Once it is determined that members of a proxy armed group are POWs, their treatment according to the Convention nevertheless raises some additional problems. Concerning the obligation to repatriate POWs at the close of active hostilities, we had to suggest innovative interpretations which do not conform with the letter of the Convention. As for the many rules of the Convention that refer to the power on which the POW depends, it may seem inappropriate to assign those functions to the controlling State, which will necessarily deny that the POWs depend on it. However, it is also unrealistic, and contrary to the idea of an IAC, that the territorial State must consult, inform or notify the proxy armed group. In any case, if the power on which the POWs depend does not react, consent, or conclude an agreement, the Convention offers a default regime. The notifications it receives will also reach the families of the persons concerned through the ICRC Central Tracing Agency in parallel.
Is the “Tadic theory” (un)justified?
The Tadić approach corresponds to legal logic. When applied in practice to proxy warfare, it raises, however, legal and practical problems. The fact that the proxy and the controlling State—by definition—deny control is only part of the problem. Even a proxy willing to apply IHL will confront serious difficulties. This post has shown that through a sometimes very innovative interpretation, it is possible to respect most of the requirements of the Convention (although not its letter).
Nevertheless, one may wonder whether the application of IHL applicable to IACs is unrealistic and, therefore, erroneous in such a situation. Is this a further example of a theory developed by an international criminal tribunal on IHL issues, after the fact, to facilitate the conviction of an accused? Can such standards be applied during the conflict, as they must if they belong to IHL?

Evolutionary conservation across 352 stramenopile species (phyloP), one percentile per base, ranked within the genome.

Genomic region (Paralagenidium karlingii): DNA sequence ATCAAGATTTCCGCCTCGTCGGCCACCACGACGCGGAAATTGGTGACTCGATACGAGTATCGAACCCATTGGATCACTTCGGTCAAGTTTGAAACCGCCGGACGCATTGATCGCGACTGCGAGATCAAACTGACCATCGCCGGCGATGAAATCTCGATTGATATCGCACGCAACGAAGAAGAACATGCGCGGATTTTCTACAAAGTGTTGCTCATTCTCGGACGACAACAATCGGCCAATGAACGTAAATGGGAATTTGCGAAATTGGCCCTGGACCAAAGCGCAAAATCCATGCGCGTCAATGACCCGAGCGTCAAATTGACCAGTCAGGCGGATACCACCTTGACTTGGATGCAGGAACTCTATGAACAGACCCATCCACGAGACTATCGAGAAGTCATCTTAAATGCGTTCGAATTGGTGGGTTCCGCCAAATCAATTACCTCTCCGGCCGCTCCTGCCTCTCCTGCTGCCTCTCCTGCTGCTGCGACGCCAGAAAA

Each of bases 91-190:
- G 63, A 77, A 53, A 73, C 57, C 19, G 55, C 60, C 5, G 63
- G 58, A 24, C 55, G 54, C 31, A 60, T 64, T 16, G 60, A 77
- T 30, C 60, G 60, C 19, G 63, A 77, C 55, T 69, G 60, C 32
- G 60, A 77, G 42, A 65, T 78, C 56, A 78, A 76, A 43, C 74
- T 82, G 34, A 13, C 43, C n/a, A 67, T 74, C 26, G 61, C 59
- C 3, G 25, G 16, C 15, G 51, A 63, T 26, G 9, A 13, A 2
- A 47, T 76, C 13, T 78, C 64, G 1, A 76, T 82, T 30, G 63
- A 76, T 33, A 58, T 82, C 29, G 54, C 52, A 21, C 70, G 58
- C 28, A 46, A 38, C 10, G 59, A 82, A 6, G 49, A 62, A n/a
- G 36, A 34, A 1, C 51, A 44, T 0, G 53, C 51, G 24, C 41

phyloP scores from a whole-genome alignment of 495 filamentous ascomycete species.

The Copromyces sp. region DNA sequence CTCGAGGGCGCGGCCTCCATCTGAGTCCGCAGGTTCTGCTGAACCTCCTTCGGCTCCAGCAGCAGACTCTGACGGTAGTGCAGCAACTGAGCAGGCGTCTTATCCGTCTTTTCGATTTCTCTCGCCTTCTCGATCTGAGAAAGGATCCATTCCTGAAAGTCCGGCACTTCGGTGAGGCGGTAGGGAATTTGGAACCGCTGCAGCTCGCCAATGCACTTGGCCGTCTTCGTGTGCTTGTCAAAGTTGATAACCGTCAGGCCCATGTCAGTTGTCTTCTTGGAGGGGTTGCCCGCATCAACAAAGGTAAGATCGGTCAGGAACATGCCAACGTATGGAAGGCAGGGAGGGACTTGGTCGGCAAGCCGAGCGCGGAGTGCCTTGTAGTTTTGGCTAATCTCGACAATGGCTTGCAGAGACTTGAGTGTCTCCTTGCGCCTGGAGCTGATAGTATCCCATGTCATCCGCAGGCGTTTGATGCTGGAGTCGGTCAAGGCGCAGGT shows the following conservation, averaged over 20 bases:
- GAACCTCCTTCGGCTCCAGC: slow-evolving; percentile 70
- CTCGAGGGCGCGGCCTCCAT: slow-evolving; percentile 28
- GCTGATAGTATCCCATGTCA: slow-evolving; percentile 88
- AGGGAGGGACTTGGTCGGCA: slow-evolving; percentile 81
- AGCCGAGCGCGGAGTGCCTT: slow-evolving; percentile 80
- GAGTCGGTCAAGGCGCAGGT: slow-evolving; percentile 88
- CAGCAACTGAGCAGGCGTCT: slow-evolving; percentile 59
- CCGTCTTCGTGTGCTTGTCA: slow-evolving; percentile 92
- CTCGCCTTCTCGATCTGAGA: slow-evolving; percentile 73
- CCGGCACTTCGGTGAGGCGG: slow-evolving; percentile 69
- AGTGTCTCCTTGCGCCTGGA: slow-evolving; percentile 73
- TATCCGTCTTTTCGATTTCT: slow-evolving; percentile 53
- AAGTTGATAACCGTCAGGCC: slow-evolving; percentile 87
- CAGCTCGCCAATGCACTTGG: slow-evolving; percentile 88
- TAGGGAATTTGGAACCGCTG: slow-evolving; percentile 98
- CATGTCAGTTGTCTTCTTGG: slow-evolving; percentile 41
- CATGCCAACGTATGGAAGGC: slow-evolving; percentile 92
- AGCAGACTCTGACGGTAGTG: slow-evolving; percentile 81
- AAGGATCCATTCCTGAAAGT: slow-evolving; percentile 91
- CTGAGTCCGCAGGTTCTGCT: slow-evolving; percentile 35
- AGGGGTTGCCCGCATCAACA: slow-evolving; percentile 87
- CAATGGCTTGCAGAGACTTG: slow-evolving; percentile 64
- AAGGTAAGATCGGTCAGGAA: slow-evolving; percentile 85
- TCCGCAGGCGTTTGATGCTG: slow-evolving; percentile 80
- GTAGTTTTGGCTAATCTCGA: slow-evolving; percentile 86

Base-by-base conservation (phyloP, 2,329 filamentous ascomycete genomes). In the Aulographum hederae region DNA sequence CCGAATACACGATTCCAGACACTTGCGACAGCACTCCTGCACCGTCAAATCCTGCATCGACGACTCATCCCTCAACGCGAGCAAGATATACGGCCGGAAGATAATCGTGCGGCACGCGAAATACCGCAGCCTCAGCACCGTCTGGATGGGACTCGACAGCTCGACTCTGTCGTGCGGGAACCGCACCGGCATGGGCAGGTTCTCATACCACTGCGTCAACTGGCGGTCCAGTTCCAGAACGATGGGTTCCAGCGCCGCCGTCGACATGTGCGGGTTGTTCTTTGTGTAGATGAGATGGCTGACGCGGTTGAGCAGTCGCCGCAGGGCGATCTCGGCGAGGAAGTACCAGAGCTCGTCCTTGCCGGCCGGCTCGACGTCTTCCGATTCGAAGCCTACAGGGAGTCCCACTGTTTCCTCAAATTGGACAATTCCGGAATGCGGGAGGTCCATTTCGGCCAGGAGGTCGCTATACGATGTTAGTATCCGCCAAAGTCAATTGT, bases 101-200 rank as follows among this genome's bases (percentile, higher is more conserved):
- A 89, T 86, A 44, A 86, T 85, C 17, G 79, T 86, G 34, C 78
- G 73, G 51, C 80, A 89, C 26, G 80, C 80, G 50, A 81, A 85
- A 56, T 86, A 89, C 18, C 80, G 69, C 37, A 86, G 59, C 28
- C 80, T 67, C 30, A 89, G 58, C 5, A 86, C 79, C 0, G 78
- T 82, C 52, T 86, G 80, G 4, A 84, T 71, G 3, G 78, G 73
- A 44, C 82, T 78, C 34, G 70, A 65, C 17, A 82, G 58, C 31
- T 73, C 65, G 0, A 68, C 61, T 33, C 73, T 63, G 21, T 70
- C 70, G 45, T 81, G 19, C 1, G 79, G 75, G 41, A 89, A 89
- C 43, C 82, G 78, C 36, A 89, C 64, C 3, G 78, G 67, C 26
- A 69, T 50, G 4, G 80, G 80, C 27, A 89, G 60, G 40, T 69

If these standards cannot be applied during the conflict, they should be abandoned. Indeed, unrealistic rules do not protect anyone; they undermine the credibility and, therefore, the protective force of the entire IHL regime. Whether the Convention should apply, or whether the Tadić theory should be abandoned in an essential part—leaving the IHL applicable to NIACs to govern the rights and obligations of (members of) the proxy—remains an open question. The answer cannot be that proxies should not exist and be discouraged. Indeed, the very essence of IHL is that it applies to a situation, namely armed conflict, which should not exist and should be discouraged.
Marco Sassòli is Professor of International Law at the University of Geneva, Switzerland, where Eugénie Duss has submitted but not yet defended her PhD thesis. This post is based on the results of the research completed by Eugénie Duss for her PhD on the IHL applicable in proxy warfare.
Photo credit: President of Ukraine